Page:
More information is available on the NHS Choices website, and if in any doubt that your child is missing important vaccinations you should speak to your GP.
Play your part and help spread the message to family and friends and help to ensure children are fully protected.
Getting the best start to the day by having a good breakfast is an important part of being healthy. Eating breakfast gives us the energy we need until lunchtime and for young children it is especially important to have breakfast as children find it difficult to concentrate on their learning without breakfast.
Please click on this link for the Good Breakfast Guide.
Be Sugar Smart!
We’re all having too much sugar. Our children might seem fine on the outside, but too much sugar can cause tooth decay and lead to the build up of harmful fat on the inside that we can’t see. This fat around their vital organs can cause serious disease in the future, like:
- Weight gain
- Type 2 diabetes
- Heart disease
- Some cancers
Be sugar smart and find out about sugar shockers on the Change 4 Life website.
5 A DAY – tips for getting five portions of fruit and veg each day
Fruit and veg are a source of vitamins, minerals and fibre which may help reduce the risk of diseases like heart disease and some cancers. We all know that it’s important for us to eat a variety of at least five portions of fruit and veg each day, but how many of us actually manage it? Children all get a piece of fresh fruit or veg every day through the government fresh fruit and veg scheme.
Luckily, it can be easier than you think to get your 5 A DAY. The great thing is that you don’t need to make a big change to your diet or do without the foods you love. In school we take part in the National Fruit in Schools Scheme where every child in school has a piece of fruit as a snack each day. Children are encouraged to eat the fruit provided and to drink milk or water.
We have our own school guidance on how to prepare a healthy lunchbox or you can follow the link to the Change for Life website for lunchbox ideas.
This is the digital age! Young people and children are using technology at home and at school. They use computers, sometimes mobile phones, video games consoles etc., as part of their everyday lives. They often seem ‘expert’ compared to parents!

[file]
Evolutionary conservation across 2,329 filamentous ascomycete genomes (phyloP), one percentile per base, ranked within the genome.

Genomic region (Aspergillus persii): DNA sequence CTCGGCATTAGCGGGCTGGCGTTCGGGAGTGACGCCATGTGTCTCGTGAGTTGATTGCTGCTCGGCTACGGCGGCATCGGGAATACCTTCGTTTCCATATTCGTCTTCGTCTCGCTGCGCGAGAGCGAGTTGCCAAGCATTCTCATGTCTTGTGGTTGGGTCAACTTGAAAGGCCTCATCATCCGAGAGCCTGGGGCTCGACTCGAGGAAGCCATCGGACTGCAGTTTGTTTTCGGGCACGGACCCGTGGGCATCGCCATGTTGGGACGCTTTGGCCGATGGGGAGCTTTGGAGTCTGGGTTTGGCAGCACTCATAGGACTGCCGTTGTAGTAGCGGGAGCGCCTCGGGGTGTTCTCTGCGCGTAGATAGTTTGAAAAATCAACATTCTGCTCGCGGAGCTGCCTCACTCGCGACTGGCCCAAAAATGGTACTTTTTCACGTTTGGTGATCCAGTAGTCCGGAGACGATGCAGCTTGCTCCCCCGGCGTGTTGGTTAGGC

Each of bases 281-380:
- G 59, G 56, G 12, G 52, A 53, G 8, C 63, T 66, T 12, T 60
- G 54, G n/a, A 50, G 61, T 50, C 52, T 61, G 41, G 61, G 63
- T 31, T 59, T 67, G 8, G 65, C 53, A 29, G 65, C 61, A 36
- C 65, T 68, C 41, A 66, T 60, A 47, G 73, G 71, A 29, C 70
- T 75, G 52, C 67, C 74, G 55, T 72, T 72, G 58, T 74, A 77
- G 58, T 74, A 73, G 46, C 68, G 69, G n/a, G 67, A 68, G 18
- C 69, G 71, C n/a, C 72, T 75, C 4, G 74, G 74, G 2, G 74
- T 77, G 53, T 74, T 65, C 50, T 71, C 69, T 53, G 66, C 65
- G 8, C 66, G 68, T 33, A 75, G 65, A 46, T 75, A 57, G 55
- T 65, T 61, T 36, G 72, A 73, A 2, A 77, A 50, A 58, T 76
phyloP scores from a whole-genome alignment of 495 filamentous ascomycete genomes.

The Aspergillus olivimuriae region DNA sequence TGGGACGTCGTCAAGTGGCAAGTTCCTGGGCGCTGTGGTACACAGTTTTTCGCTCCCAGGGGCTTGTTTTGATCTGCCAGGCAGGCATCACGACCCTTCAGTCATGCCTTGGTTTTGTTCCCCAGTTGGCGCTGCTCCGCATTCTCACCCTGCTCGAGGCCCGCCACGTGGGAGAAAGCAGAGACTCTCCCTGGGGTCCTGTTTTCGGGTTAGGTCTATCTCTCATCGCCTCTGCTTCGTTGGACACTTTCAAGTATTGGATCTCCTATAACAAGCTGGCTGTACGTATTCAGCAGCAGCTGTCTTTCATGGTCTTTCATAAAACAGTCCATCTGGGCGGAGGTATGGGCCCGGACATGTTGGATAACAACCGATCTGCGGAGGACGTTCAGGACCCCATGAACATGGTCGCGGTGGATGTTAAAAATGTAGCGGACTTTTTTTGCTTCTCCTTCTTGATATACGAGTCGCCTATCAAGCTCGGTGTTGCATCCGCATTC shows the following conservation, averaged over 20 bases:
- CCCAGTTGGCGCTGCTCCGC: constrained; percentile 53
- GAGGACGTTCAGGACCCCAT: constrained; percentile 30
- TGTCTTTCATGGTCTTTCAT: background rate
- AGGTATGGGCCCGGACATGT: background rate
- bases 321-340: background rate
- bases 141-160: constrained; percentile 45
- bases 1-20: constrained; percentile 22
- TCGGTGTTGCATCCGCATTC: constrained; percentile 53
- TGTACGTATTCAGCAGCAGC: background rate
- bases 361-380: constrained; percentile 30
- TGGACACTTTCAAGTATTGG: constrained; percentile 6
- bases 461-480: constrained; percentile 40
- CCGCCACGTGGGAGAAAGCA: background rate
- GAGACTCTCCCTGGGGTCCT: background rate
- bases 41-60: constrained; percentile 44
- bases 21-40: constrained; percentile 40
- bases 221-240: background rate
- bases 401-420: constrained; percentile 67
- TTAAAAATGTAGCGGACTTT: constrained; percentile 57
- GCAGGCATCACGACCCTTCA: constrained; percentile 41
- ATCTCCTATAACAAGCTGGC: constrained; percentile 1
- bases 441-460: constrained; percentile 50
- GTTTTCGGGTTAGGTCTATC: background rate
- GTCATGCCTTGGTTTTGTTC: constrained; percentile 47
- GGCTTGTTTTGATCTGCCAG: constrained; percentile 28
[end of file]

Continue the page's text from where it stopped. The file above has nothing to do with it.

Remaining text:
But, children and young people do not have the ‘life experience’ of adults and need your support. You can provide this by talking to your child about what they are doing with technology and how to keep safe online.
We have Acceptable Users agreements which children need to adhere to when using computers in school. This should also help children to remember how to stay safe online when they are at home.
Useful links for parents
Think you Know – a guide to internet safety and a link to an internet site which helps children learn about internet safety, protecting your child online using Hector’s World.
ParentInfo.org is a great new Parent Zone resource which can help parents understand the latest trends in Social Media and most importantly how to stay safe with real examples and methods to change the default privacy settings on the most popular apps and websites:
Digital Parenting – Vodafone
helping your family live a happy and safe digital life
helping parents keep their children safe online
National Online Safety
Regular news updates on how to keep your child safe online. This now includes use of House Party.
Has someone done something online that has made you or a child or young person you know, feel worried or unsafe? If you are concerned about something you have seen online, you can report it using CEOP.
Personal, Social, Health Education
Personal, social and health education is key in supporting children to become well rounded learners and citizens who will become able to manage risks for themselves as well as encouraging the development of mental wellbeing and resilience.
Please click on the links to view our PSHE / PINK (People IN the Know) Safeguarding Curriculum.
We teach children the NSPCC ‘PANTS‘ underwear rule. Click the image below for more information.